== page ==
FOOL FEATURE BY FASHION ADVOCATE
Rowena Doolan is one of our industry’s most valuable assets. She’s a fashion veteran, a visionary, a designer, owner and director, and a resilient woman. Over the past two decades, Rowena has steered her Australian made fashion label, FOOL, to success, while the local retail scene around her has ebbed and flowed. Surviving the first few years for any brand is a feat in such a competitive industry, but Rowena has opened her doors every day for the past 18 years. Her determination has helped, but her distinct aesthetic and niche method of design are the traits that truly set FOOL apart.
Just five minutes at FOOL’s Greville Street store in Prahran will leave you feeling revived, inspired and motivated to get creative with your own wardrobe. Influenced by global and cultural diversity, Rowena’s love of colour, texture, shapes and patterns are embodied in her designs, and each piece communicates a philosophy which is bright, bold and irreverent.
“When I finished my studies in fashion design I spent a lot of time living and working in India. The colour in India is incredible – that place just vibes with colour! Colour makes me feel excited; it gets my brain moving. Colour is one of my biggest inspirations, as is the figure of ‘the fool’, which is where my label name comes from. Fools are ludic, they play, and they make people laugh. They are very serious about having fun, and I love that idea. I’m also inspired by the idea that fashion can draw out people’s own creativity. My customers inspire me. It’s incredible to see garments worn and paired in ways I hadn’t imagined.”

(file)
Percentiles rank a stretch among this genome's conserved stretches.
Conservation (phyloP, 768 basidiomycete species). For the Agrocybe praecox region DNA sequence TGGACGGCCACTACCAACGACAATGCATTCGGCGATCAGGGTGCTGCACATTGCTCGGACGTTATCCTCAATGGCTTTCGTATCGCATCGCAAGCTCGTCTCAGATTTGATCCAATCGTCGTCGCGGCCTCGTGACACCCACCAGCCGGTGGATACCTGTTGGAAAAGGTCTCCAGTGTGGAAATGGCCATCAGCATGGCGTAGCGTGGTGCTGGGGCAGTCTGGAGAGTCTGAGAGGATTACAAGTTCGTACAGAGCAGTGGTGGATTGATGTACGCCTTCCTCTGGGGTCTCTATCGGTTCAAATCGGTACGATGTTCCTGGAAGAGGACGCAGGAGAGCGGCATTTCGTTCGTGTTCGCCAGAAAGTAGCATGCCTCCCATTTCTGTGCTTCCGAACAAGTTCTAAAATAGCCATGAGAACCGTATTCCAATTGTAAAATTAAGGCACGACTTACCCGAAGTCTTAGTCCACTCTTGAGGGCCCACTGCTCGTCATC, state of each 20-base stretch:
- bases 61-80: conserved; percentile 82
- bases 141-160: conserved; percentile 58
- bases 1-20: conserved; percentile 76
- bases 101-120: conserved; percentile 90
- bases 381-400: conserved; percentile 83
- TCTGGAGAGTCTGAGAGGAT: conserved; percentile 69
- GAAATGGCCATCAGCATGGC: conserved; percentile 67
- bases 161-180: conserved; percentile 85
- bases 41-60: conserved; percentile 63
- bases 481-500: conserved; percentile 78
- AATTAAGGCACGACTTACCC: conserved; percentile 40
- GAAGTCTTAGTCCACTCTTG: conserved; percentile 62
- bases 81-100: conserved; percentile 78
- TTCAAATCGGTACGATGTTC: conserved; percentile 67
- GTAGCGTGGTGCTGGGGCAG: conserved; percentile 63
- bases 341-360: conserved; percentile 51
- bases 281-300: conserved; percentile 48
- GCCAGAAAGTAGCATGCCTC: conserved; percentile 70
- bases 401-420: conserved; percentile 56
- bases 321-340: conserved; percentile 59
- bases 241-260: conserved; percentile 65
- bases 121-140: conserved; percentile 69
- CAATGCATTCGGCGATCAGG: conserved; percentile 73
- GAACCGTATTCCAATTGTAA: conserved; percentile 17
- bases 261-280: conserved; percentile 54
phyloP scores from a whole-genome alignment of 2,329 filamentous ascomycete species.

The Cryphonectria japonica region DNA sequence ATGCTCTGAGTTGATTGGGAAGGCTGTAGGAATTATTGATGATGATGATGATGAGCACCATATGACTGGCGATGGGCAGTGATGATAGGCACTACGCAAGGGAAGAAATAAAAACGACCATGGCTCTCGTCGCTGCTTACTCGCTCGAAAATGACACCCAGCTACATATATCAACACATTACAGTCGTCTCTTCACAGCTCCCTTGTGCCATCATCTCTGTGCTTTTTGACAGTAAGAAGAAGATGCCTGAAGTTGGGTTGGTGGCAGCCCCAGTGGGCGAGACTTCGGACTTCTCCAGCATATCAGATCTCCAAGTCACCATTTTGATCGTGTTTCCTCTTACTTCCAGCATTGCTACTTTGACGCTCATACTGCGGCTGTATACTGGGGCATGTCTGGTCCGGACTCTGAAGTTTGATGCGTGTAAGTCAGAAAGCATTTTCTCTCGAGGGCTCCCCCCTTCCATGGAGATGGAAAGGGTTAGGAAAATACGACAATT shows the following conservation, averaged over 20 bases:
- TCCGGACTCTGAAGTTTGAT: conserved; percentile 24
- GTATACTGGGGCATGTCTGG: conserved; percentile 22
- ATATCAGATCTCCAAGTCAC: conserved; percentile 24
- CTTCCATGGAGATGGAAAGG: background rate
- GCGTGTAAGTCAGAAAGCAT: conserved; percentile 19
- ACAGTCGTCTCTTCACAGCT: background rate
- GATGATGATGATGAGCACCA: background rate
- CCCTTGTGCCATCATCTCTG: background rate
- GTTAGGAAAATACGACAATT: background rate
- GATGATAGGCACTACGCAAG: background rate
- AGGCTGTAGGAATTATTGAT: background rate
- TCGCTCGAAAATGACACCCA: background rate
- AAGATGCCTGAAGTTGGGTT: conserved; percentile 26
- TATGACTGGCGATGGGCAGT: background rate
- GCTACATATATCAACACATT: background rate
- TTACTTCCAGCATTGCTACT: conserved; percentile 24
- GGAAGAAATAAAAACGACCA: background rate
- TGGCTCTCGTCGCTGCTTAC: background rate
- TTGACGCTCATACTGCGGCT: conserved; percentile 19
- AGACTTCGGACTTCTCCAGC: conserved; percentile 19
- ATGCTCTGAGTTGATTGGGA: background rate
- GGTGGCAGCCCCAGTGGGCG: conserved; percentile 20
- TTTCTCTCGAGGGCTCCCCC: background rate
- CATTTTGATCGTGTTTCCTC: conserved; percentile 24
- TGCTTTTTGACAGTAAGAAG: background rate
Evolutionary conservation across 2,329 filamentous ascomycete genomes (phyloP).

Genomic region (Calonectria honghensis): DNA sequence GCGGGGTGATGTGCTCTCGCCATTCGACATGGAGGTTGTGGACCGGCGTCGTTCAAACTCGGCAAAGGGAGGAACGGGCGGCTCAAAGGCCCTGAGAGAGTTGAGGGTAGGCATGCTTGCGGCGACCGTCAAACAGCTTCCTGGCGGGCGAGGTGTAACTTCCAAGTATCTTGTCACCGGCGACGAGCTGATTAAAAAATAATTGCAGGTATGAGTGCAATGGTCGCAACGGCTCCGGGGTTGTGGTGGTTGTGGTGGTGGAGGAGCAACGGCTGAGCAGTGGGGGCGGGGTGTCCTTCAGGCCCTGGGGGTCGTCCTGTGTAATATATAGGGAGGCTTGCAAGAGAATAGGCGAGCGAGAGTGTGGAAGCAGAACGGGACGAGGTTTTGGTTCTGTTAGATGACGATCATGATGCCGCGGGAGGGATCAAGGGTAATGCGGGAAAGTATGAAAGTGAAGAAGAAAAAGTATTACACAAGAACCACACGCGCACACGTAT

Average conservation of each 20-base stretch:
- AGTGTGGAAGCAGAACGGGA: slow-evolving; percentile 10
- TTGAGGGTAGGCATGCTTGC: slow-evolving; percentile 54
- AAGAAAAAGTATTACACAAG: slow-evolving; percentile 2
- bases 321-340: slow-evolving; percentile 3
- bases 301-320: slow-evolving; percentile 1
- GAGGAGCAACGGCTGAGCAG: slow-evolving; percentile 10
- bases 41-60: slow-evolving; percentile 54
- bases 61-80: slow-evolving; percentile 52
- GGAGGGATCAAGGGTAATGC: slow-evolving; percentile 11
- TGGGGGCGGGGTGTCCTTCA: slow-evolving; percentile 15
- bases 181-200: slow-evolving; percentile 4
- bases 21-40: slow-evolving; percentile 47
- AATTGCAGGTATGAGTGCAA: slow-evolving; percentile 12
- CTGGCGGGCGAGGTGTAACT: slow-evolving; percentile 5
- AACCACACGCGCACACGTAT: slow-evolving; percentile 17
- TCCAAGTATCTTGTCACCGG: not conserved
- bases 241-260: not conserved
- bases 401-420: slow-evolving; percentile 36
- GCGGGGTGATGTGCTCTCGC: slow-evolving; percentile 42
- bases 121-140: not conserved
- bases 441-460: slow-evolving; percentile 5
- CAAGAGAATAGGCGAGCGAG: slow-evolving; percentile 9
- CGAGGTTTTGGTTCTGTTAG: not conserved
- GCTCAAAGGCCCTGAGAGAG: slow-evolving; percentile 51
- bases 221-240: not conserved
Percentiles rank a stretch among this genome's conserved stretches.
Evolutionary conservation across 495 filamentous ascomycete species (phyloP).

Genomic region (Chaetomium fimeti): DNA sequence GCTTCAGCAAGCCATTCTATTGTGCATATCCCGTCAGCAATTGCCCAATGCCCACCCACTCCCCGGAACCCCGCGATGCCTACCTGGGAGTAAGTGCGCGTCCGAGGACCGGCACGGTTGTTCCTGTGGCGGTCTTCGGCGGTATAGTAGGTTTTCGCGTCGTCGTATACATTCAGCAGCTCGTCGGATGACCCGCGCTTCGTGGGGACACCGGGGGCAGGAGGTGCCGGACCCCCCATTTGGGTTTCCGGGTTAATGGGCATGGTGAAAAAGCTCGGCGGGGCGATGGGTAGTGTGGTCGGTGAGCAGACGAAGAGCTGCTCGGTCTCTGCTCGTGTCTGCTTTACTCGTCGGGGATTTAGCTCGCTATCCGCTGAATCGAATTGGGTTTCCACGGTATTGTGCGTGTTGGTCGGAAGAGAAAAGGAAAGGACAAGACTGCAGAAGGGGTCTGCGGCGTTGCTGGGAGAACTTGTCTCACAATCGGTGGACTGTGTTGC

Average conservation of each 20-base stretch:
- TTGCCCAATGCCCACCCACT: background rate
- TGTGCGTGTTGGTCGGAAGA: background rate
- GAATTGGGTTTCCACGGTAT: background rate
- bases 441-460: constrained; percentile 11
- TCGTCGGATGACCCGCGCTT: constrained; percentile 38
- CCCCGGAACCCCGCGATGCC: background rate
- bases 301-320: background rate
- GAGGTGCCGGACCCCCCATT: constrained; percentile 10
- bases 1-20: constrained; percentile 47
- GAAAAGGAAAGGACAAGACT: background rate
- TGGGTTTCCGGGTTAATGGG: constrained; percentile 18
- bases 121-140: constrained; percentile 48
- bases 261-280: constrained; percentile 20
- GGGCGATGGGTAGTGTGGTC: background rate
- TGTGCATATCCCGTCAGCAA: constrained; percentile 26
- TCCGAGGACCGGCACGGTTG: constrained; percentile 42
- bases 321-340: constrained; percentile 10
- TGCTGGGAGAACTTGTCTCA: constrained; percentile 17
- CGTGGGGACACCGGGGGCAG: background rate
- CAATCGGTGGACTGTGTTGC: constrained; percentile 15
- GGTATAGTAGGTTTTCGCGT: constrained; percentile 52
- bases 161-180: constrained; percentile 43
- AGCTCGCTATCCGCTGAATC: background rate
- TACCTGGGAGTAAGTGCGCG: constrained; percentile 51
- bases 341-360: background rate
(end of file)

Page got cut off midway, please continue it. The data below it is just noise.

This sense of open-mindedness and inclination to find inspiration from the unlikely is what sees the FOOL aesthetic continually evolve, and the organic process from vision to finished piece is a cathartic one for Rowena. Each season reflects her mood, her interests and the world around her at that moment in time. Drawing on the incredibly diverse realm of design both locally and globally, Rowena gathers images, swatches, patterns, fabrics and garment shapes to create an inspiration board, before putting pen to paper to draw up the full look, complete with hairstyles, shoes and makeup. FOOL’s local supply chain is just as meticulous as the design process, and it’s one that Rowena is proud of.
“I design each piece and work closely with my pattern makers. I also oversee all alterations, and I coordinate and oversee all garment production. All FOOL garments are designed in the studio above our store in Prahran and made within driving distance. Our cotton and wool knits are knitted at a mill in Brunswick, and I also have a local maker for my denim, print and patch pieces. It’s so important for me to have close relationships with my makers. I love creative collaborations, and it’s vital to support our local industries. For us, local manufacturing is both an ethical issue and an issue of practicality. We want our local fashion industry to thrive. We want to use people’s skills, and it’s essential to us that we can work with people face to face, regularly. We have so many talented people here in Melbourne that it just makes sense to us to engage with them. We also like to be hands-on in the making process, so we need to be able to get to our makers on a weekly basis.”